In Amsterdam, Burdfield-Steel set up an interesting project that explores how urbanisation influences the social interaction between members of the same species, in this case a diurnal moth called the six-spot burnet. For example, how does air pollution affect the communication system of these moths? Moths living in rural areas have much less pollution to contend with. And how does that same pollution impact their communication with predators?
She explains: ‘As humans, we create “green corridors” such as parks, even though we aren’t certain whether particular organisms can survive there. Can these species survive in the city? Will they be able to find food? Will these green urban areas become a new habitat for them – or a trap? Will they be eaten by predators?'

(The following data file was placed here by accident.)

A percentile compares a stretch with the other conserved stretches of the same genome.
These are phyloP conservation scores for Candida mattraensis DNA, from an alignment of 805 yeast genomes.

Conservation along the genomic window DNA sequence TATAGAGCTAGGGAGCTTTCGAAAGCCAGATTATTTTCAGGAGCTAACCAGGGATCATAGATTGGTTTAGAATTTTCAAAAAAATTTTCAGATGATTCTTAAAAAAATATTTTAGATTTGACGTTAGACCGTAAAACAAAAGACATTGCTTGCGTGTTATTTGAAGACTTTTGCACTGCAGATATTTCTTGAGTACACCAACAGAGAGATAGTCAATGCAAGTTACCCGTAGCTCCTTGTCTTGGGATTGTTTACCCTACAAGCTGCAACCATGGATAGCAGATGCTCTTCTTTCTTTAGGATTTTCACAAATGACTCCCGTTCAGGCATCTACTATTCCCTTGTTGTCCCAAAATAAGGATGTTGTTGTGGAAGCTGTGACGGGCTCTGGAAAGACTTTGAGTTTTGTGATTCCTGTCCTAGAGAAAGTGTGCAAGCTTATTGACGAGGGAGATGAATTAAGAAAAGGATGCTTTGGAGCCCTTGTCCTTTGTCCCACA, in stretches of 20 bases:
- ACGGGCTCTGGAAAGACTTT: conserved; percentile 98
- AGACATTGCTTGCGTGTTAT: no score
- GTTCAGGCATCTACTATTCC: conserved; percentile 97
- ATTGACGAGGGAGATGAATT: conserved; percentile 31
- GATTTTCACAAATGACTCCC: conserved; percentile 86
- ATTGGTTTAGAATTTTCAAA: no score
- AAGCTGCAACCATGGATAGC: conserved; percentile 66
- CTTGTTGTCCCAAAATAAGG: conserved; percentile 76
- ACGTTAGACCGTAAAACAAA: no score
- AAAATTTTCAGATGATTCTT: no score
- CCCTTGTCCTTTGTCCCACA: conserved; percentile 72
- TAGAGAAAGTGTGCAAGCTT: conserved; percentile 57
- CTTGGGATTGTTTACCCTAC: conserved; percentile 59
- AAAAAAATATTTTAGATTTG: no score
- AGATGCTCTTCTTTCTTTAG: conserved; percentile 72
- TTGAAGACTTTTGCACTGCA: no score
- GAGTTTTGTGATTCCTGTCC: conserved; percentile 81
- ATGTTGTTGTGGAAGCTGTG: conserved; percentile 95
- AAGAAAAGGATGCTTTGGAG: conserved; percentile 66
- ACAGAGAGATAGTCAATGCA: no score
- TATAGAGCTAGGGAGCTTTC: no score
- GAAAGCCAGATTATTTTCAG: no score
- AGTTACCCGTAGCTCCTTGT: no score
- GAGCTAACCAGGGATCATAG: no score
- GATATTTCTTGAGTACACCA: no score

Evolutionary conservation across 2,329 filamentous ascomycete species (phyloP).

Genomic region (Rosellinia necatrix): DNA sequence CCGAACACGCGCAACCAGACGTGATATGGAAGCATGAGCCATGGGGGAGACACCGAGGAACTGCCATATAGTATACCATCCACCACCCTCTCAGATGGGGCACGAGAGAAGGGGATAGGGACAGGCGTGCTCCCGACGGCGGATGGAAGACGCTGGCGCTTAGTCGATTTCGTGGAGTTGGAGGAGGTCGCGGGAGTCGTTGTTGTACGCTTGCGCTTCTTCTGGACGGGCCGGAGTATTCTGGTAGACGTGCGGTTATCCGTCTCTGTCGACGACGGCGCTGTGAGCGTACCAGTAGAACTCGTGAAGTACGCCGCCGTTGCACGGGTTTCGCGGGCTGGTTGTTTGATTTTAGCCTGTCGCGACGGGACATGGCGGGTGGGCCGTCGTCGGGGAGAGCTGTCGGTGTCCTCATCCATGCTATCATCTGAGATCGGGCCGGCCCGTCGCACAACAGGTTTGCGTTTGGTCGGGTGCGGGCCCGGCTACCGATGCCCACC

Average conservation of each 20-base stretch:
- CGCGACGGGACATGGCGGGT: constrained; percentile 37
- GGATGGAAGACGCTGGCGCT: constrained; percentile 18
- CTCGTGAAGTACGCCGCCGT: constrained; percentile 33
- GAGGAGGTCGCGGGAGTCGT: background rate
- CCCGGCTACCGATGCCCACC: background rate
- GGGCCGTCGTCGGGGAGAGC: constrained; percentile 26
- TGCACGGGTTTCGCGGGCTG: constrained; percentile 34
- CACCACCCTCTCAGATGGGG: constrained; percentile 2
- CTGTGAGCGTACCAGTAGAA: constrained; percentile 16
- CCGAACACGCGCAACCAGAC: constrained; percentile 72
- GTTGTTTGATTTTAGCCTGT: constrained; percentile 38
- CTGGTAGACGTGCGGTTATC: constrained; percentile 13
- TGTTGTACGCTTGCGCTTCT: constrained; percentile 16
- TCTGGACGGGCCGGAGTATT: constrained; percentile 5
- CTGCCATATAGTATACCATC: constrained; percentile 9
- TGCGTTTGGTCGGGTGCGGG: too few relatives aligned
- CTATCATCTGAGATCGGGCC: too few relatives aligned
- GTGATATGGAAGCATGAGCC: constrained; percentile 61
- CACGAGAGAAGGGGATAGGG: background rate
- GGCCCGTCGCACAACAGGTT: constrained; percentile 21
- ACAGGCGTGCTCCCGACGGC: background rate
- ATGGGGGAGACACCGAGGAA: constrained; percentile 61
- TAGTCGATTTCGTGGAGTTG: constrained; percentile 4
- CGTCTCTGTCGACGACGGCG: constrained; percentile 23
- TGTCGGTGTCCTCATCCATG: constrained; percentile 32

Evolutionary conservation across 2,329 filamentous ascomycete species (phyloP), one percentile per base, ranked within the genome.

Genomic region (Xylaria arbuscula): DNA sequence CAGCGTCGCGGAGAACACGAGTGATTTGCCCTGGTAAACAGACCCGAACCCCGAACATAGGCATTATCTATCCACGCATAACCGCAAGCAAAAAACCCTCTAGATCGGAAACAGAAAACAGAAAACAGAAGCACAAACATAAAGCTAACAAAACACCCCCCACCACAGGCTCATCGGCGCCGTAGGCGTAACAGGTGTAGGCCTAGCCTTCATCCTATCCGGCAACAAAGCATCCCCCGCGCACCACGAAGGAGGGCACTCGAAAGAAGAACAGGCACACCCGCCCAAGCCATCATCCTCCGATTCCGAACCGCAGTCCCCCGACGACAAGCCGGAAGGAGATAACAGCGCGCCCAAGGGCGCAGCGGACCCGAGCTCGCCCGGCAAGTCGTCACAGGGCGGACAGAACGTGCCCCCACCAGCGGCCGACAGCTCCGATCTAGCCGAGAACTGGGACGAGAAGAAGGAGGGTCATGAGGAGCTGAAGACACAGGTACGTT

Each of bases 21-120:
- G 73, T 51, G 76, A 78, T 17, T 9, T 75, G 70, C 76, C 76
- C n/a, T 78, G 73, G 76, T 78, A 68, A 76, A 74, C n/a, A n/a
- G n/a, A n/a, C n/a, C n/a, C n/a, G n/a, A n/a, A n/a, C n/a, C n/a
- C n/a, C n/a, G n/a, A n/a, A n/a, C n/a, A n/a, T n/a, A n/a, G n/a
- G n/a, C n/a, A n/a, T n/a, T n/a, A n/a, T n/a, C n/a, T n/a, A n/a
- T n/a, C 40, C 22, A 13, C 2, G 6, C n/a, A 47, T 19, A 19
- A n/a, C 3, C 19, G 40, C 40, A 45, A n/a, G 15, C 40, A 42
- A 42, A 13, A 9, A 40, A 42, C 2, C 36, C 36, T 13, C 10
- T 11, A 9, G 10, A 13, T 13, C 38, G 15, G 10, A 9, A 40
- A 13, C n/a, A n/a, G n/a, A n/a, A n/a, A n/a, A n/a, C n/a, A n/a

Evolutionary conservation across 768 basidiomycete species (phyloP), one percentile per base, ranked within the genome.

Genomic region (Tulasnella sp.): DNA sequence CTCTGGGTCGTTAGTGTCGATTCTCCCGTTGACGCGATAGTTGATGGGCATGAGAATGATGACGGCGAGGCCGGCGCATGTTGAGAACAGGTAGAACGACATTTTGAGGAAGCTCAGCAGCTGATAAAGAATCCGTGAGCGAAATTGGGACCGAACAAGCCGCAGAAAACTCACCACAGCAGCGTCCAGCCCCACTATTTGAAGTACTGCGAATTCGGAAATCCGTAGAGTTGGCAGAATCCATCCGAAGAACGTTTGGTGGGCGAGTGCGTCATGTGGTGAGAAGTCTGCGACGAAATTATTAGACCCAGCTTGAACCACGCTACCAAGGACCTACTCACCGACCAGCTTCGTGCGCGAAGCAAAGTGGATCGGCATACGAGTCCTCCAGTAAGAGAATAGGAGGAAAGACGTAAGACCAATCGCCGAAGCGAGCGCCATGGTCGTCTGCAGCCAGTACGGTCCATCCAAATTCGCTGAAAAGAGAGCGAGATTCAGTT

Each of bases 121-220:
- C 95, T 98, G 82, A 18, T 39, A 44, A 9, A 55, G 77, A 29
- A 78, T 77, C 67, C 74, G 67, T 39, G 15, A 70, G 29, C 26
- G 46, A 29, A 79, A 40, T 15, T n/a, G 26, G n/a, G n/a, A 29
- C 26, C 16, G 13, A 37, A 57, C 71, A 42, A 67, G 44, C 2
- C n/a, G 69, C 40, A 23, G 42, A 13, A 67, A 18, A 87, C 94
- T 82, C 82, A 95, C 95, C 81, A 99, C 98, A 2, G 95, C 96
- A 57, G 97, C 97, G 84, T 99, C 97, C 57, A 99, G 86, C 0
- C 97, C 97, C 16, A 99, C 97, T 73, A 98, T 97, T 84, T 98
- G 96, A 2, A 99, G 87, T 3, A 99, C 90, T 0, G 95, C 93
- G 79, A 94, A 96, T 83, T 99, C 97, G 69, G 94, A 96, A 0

'There are so many different aspects to urbanisation and insect communication. Birds behave differently in urban areas than elsewhere, for instance. I have a system that enables me to study all kinds of communication in a holistic way. Since insects are indispensable to our survival, it is crucial that we learn more about them.’
Attention to the world outdoors
The attentive reader is probably wondering when Pokémon will finally show up in this story. As it happens, the Japanese video and card game is one of the tools Burdfield-Steel uses to convey her enthusiasm for evolution and for science in general to a new generation. She does this by visiting primary and secondary schools.